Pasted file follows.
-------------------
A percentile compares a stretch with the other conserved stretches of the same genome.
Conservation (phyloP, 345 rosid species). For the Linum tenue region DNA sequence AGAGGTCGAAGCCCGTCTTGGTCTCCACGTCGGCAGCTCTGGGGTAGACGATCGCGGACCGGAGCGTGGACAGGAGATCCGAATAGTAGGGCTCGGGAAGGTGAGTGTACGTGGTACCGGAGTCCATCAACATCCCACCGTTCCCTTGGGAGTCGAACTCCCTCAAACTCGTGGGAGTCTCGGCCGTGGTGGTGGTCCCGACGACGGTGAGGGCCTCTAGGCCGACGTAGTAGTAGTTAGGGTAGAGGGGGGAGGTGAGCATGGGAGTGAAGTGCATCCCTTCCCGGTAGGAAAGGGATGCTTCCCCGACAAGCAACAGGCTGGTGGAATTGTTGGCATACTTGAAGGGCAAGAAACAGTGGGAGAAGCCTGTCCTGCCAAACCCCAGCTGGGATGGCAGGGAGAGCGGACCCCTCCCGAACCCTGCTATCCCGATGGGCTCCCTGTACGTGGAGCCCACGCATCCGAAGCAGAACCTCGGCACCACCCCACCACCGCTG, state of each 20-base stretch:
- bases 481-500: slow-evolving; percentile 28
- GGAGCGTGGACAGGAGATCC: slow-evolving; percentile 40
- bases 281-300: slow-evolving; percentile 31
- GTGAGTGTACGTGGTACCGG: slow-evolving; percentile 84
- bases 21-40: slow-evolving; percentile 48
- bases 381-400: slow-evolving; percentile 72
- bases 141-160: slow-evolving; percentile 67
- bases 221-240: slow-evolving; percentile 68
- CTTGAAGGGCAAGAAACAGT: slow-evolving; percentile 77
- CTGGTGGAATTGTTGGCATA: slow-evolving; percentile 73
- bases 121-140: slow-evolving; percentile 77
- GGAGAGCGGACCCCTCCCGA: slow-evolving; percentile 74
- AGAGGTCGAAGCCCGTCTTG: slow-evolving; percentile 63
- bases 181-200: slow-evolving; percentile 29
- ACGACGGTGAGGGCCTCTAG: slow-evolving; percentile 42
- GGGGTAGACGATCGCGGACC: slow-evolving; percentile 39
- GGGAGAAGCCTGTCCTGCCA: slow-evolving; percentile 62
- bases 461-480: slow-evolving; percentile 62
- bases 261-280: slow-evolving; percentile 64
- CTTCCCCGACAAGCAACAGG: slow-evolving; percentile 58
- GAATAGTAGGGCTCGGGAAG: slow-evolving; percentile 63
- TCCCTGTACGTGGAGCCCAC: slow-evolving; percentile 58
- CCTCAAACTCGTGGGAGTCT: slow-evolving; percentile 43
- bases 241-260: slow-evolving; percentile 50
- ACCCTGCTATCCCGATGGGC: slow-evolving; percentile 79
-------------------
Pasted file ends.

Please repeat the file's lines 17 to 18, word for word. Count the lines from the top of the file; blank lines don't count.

- ACGACGGTGAGGGCCTCTAG: slow-evolving; percentile 42
- GGGGTAGACGATCGCGGACC: slow-evolving; percentile 39